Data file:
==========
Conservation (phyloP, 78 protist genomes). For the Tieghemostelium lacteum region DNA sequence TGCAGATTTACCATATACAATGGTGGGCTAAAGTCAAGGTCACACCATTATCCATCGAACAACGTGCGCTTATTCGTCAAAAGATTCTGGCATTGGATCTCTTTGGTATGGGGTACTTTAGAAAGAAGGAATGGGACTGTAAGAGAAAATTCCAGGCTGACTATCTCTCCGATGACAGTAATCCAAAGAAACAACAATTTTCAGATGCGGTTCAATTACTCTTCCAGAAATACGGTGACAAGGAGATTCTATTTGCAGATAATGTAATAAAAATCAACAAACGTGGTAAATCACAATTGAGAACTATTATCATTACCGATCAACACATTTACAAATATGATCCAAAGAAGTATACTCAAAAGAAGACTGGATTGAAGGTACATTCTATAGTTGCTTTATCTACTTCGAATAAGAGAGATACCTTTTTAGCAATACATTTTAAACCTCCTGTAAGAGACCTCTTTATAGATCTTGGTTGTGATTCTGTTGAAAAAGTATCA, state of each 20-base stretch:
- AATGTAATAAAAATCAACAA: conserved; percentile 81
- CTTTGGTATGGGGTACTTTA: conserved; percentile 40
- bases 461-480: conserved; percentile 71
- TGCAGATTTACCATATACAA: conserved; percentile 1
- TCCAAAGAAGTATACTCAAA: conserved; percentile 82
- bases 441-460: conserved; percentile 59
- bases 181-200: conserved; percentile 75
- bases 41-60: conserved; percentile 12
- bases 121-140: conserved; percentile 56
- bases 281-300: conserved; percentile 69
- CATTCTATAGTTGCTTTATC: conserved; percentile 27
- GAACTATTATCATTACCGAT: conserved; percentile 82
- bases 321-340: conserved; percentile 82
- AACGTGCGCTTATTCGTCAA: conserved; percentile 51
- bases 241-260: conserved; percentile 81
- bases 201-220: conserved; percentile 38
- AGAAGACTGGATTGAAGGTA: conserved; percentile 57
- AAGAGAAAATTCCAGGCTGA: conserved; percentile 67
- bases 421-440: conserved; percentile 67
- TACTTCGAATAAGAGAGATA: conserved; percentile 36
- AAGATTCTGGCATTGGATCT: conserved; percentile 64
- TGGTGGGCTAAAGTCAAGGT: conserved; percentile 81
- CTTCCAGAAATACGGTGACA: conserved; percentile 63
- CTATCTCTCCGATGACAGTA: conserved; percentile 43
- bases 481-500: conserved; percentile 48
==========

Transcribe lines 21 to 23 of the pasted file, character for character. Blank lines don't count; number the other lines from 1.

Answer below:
- TACTTCGAATAAGAGAGATA: conserved; percentile 36
- AAGATTCTGGCATTGGATCT: conserved; percentile 64
- TGGTGGGCTAAAGTCAAGGT: conserved; percentile 81